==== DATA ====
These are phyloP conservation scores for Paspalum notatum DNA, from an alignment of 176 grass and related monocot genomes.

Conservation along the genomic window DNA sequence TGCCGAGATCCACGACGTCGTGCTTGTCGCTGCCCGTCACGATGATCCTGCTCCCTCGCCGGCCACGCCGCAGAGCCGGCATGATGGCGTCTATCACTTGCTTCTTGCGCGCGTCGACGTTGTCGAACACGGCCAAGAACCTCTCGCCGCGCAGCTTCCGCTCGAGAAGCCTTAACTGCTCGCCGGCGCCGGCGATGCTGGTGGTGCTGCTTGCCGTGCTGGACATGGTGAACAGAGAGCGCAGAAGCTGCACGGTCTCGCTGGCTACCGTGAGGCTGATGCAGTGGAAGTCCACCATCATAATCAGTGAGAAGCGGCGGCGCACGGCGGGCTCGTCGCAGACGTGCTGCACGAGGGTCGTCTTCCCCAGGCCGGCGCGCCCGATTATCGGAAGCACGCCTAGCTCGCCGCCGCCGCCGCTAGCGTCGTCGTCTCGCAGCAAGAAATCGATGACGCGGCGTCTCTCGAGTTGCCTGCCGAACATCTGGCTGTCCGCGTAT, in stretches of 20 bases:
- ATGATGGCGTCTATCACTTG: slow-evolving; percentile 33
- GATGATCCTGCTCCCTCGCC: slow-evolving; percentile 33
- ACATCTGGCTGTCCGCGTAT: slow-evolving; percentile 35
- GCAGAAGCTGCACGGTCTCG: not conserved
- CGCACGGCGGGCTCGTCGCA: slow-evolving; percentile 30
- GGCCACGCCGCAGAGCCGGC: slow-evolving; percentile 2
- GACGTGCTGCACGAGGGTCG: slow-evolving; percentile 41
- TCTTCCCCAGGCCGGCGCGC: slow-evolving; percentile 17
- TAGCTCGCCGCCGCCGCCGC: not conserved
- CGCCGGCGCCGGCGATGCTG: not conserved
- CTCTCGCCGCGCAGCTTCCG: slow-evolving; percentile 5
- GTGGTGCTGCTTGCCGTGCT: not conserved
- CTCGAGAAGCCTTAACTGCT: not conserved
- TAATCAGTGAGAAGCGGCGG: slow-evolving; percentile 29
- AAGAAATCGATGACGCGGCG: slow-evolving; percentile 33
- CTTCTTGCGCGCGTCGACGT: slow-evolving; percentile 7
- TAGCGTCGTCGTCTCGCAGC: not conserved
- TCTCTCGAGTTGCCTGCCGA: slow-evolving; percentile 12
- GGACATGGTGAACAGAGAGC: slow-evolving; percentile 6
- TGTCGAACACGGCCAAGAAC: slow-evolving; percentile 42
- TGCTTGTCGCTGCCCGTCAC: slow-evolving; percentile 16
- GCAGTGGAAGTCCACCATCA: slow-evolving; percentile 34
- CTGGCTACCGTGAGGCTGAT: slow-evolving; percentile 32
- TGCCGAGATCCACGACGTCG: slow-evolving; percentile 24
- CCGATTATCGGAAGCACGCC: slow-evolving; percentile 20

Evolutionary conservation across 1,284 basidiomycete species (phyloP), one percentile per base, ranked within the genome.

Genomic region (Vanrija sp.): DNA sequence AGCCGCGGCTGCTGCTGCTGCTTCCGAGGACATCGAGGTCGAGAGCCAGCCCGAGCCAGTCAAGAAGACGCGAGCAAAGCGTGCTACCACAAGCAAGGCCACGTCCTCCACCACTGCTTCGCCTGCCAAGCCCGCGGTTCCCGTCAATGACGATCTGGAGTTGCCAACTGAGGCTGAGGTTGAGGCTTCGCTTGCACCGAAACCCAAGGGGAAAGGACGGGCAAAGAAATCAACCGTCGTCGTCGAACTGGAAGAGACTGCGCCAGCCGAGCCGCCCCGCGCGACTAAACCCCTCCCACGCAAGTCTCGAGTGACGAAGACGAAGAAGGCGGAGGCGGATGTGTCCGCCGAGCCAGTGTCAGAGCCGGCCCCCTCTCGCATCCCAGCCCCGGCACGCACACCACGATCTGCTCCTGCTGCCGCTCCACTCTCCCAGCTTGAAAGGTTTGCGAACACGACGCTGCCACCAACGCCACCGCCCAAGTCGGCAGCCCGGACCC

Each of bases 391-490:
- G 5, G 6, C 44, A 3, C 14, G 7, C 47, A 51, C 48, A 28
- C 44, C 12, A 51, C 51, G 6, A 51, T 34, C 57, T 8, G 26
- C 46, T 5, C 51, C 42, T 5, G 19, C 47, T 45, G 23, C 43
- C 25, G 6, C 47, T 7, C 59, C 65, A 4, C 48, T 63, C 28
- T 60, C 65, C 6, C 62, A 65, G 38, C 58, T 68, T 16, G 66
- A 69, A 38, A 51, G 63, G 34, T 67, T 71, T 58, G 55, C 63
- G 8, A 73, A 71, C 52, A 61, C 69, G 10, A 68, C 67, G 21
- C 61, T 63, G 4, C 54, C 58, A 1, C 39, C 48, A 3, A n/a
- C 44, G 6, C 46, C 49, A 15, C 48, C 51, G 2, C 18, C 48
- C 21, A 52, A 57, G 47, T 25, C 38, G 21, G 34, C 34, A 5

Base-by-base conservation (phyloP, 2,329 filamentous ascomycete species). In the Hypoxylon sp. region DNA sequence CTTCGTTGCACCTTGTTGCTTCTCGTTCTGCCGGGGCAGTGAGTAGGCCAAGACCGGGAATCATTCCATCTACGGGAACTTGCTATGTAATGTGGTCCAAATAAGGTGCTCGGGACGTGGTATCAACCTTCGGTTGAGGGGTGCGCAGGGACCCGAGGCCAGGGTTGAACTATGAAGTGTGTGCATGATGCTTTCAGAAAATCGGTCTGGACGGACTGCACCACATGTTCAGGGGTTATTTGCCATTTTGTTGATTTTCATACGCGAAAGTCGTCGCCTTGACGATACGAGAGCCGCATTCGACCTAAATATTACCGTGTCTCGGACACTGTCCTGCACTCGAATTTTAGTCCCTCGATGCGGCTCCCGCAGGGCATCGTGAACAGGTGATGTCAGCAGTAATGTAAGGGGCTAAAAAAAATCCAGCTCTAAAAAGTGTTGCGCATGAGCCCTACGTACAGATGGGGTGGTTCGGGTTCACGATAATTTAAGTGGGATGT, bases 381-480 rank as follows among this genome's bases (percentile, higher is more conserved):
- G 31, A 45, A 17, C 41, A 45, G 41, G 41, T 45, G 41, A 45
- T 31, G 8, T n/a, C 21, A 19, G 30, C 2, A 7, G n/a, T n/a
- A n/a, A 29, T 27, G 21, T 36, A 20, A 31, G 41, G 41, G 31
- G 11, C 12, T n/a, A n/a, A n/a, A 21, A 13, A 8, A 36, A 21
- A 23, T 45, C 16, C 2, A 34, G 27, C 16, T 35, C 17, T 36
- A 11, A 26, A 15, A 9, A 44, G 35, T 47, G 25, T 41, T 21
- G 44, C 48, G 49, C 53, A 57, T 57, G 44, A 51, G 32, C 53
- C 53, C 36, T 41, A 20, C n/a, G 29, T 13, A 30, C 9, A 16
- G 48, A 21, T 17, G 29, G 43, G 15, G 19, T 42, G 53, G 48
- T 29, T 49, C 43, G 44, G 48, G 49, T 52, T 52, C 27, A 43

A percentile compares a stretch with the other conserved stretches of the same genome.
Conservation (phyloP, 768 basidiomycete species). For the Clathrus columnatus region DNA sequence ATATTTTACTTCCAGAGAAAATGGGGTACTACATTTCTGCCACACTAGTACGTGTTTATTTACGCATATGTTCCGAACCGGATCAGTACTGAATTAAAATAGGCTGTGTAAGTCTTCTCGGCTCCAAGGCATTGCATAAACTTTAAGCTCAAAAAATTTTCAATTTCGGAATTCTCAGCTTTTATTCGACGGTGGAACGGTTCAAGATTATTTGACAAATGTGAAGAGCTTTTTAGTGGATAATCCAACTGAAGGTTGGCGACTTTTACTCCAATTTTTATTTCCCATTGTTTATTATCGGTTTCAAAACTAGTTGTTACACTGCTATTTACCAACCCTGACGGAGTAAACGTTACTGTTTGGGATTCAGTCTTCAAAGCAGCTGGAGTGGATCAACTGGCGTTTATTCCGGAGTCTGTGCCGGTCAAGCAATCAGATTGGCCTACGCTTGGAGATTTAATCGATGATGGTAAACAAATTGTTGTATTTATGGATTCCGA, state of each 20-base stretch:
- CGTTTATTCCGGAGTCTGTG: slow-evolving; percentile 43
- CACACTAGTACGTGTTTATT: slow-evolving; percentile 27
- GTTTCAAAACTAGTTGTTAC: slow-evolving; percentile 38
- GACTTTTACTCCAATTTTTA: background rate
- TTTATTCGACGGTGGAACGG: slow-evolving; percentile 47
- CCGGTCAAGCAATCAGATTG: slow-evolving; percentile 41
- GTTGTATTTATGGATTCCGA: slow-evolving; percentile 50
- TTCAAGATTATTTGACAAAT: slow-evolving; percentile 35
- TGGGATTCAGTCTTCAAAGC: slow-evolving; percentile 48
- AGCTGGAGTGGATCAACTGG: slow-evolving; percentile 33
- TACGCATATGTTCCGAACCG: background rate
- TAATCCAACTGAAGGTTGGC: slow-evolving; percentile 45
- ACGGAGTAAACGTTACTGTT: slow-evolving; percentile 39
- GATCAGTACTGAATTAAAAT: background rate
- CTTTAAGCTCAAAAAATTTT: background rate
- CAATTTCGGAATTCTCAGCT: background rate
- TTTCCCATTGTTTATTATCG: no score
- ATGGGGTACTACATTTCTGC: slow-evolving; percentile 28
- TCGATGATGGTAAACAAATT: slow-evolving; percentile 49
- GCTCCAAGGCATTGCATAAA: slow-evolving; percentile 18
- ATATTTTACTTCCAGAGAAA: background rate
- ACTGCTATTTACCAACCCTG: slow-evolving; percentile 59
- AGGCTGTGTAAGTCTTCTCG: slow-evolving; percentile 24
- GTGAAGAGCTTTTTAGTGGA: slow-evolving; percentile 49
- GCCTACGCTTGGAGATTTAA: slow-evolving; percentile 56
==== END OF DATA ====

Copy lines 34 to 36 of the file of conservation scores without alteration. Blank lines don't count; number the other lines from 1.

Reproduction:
- C 25, G 6, C 47, T 7, C 59, C 65, A 4, C 48, T 63, C 28
- T 60, C 65, C 6, C 62, A 65, G 38, C 58, T 68, T 16, G 66
- A 69, A 38, A 51, G 63, G 34, T 67, T 71, T 58, G 55, C 63